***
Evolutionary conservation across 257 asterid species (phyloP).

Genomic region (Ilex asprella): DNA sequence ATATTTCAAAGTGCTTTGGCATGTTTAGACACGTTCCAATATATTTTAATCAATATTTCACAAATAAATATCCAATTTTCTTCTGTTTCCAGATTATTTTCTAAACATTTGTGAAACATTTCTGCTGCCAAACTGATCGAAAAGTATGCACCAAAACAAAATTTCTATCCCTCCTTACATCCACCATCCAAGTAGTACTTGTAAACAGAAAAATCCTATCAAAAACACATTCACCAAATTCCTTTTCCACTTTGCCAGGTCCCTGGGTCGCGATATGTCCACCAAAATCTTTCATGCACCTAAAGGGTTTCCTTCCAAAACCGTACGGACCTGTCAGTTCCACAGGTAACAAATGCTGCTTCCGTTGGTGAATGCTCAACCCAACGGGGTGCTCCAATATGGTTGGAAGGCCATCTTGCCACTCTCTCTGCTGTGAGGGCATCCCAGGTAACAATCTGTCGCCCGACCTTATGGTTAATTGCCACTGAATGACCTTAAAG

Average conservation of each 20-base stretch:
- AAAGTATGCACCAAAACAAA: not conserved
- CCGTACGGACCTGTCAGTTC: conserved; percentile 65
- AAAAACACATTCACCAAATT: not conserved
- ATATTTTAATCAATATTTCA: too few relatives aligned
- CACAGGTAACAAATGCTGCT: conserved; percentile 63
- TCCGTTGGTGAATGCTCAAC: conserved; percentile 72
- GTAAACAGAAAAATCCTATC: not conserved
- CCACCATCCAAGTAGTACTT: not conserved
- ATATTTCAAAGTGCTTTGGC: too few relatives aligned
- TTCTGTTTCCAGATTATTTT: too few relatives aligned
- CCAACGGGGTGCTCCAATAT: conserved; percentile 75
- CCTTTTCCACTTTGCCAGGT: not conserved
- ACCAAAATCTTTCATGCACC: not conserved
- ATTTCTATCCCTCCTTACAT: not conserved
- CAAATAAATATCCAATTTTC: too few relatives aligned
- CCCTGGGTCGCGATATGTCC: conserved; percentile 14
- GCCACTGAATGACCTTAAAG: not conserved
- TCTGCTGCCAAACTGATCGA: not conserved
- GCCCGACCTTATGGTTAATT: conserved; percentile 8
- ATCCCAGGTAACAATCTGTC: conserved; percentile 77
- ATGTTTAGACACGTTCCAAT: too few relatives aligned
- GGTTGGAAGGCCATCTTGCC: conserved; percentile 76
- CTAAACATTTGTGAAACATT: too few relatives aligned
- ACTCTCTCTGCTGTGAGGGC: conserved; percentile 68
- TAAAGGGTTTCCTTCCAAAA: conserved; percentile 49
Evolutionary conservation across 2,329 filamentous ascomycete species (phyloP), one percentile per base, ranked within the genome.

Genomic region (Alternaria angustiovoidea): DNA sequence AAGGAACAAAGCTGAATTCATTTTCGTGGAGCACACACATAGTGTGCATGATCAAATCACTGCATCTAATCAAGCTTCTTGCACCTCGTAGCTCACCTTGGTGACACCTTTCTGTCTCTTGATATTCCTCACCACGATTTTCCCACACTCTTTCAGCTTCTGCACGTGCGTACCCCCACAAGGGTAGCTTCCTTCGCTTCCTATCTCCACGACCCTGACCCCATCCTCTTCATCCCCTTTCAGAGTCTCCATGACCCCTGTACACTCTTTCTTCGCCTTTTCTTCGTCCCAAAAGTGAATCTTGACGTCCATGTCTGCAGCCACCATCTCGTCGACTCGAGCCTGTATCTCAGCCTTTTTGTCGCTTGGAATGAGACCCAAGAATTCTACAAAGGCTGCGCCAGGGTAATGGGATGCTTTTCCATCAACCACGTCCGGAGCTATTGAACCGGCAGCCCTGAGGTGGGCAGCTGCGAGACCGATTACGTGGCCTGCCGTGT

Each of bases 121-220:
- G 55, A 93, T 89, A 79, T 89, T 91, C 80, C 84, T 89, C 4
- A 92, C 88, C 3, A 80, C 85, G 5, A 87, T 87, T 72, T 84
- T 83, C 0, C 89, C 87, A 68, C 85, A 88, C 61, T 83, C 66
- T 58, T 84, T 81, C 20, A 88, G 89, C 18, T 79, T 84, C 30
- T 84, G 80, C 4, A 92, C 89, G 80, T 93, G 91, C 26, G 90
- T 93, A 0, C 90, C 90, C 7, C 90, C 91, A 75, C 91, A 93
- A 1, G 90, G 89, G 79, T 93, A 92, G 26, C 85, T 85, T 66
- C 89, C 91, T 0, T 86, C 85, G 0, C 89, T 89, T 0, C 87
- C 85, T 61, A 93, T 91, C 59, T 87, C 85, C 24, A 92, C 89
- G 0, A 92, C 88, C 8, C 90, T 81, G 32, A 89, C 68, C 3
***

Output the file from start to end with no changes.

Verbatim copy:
Evolutionary conservation across 257 asterid species (phyloP).

Genomic region (Ilex asprella): DNA sequence ATATTTCAAAGTGCTTTGGCATGTTTAGACACGTTCCAATATATTTTAATCAATATTTCACAAATAAATATCCAATTTTCTTCTGTTTCCAGATTATTTTCTAAACATTTGTGAAACATTTCTGCTGCCAAACTGATCGAAAAGTATGCACCAAAACAAAATTTCTATCCCTCCTTACATCCACCATCCAAGTAGTACTTGTAAACAGAAAAATCCTATCAAAAACACATTCACCAAATTCCTTTTCCACTTTGCCAGGTCCCTGGGTCGCGATATGTCCACCAAAATCTTTCATGCACCTAAAGGGTTTCCTTCCAAAACCGTACGGACCTGTCAGTTCCACAGGTAACAAATGCTGCTTCCGTTGGTGAATGCTCAACCCAACGGGGTGCTCCAATATGGTTGGAAGGCCATCTTGCCACTCTCTCTGCTGTGAGGGCATCCCAGGTAACAATCTGTCGCCCGACCTTATGGTTAATTGCCACTGAATGACCTTAAAG

Average conservation of each 20-base stretch:
- AAAGTATGCACCAAAACAAA: not conserved
- CCGTACGGACCTGTCAGTTC: conserved; percentile 65
- AAAAACACATTCACCAAATT: not conserved
- ATATTTTAATCAATATTTCA: too few relatives aligned
- CACAGGTAACAAATGCTGCT: conserved; percentile 63
- TCCGTTGGTGAATGCTCAAC: conserved; percentile 72
- GTAAACAGAAAAATCCTATC: not conserved
- CCACCATCCAAGTAGTACTT: not conserved
- ATATTTCAAAGTGCTTTGGC: too few relatives aligned
- TTCTGTTTCCAGATTATTTT: too few relatives aligned
- CCAACGGGGTGCTCCAATAT: conserved; percentile 75
- CCTTTTCCACTTTGCCAGGT: not conserved
- ACCAAAATCTTTCATGCACC: not conserved
- ATTTCTATCCCTCCTTACAT: not conserved
- CAAATAAATATCCAATTTTC: too few relatives aligned
- CCCTGGGTCGCGATATGTCC: conserved; percentile 14
- GCCACTGAATGACCTTAAAG: not conserved
- TCTGCTGCCAAACTGATCGA: not conserved
- GCCCGACCTTATGGTTAATT: conserved; percentile 8
- ATCCCAGGTAACAATCTGTC: conserved; percentile 77
- ATGTTTAGACACGTTCCAAT: too few relatives aligned
- GGTTGGAAGGCCATCTTGCC: conserved; percentile 76
- CTAAACATTTGTGAAACATT: too few relatives aligned
- ACTCTCTCTGCTGTGAGGGC: conserved; percentile 68
- TAAAGGGTTTCCTTCCAAAA: conserved; percentile 49
Evolutionary conservation across 2,329 filamentous ascomycete species (phyloP), one percentile per base, ranked within the genome.

Genomic region (Alternaria angustiovoidea): DNA sequence AAGGAACAAAGCTGAATTCATTTTCGTGGAGCACACACATAGTGTGCATGATCAAATCACTGCATCTAATCAAGCTTCTTGCACCTCGTAGCTCACCTTGGTGACACCTTTCTGTCTCTTGATATTCCTCACCACGATTTTCCCACACTCTTTCAGCTTCTGCACGTGCGTACCCCCACAAGGGTAGCTTCCTTCGCTTCCTATCTCCACGACCCTGACCCCATCCTCTTCATCCCCTTTCAGAGTCTCCATGACCCCTGTACACTCTTTCTTCGCCTTTTCTTCGTCCCAAAAGTGAATCTTGACGTCCATGTCTGCAGCCACCATCTCGTCGACTCGAGCCTGTATCTCAGCCTTTTTGTCGCTTGGAATGAGACCCAAGAATTCTACAAAGGCTGCGCCAGGGTAATGGGATGCTTTTCCATCAACCACGTCCGGAGCTATTGAACCGGCAGCCCTGAGGTGGGCAGCTGCGAGACCGATTACGTGGCCTGCCGTGT

Each of bases 121-220:
- G 55, A 93, T 89, A 79, T 89, T 91, C 80, C 84, T 89, C 4
- A 92, C 88, C 3, A 80, C 85, G 5, A 87, T 87, T 72, T 84
- T 83, C 0, C 89, C 87, A 68, C 85, A 88, C 61, T 83, C 66
- T 58, T 84, T 81, C 20, A 88, G 89, C 18, T 79, T 84, C 30
- T 84, G 80, C 4, A 92, C 89, G 80, T 93, G 91, C 26, G 90
- T 93, A 0, C 90, C 90, C 7, C 90, C 91, A 75, C 91, A 93
- A 1, G 90, G 89, G 79, T 93, A 92, G 26, C 85, T 85, T 66
- C 89, C 91, T 0, T 86, C 85, G 0, C 89, T 89, T 0, C 87
- C 85, T 61, A 93, T 91, C 59, T 87, C 85, C 24, A 92, C 89
- G 0, A 92, C 88, C 8, C 90, T 81, G 32, A 89, C 68, C 3